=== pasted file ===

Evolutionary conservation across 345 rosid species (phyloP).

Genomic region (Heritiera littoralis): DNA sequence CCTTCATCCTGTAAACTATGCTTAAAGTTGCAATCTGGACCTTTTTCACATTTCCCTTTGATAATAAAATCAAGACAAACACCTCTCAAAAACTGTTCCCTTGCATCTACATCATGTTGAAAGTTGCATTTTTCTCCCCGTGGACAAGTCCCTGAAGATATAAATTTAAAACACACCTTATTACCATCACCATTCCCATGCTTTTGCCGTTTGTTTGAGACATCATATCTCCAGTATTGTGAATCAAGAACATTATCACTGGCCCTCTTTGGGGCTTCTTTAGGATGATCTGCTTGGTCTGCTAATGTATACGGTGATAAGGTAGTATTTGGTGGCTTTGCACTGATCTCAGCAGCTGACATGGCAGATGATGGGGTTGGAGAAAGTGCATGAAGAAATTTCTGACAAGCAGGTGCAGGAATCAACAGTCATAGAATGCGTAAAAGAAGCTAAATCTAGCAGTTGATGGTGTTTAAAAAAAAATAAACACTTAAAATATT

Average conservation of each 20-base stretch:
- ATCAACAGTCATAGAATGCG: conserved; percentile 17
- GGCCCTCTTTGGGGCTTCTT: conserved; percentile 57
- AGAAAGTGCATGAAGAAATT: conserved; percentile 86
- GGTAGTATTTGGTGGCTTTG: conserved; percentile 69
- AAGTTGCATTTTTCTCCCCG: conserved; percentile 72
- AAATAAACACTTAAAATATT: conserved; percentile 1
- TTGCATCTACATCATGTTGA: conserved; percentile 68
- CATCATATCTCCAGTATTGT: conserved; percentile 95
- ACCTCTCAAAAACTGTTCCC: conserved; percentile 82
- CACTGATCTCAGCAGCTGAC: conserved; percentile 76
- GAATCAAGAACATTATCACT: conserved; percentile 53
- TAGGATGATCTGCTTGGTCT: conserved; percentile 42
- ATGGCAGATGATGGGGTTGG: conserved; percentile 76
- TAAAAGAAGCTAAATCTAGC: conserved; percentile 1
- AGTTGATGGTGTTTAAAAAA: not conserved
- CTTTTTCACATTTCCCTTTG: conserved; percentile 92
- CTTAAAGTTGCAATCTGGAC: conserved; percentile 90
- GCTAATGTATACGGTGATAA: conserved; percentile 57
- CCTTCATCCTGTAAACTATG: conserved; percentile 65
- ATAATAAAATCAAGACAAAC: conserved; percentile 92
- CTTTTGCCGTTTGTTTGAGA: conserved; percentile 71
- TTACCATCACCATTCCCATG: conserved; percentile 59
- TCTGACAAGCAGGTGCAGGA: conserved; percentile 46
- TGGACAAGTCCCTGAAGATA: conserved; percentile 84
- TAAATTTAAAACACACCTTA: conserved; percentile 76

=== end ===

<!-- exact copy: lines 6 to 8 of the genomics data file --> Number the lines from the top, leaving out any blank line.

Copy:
- AGAAAGTGCATGAAGAAATT: conserved; percentile 86
- GGTAGTATTTGGTGGCTTTG: conserved; percentile 69
- AAGTTGCATTTTTCTCCCCG: conserved; percentile 72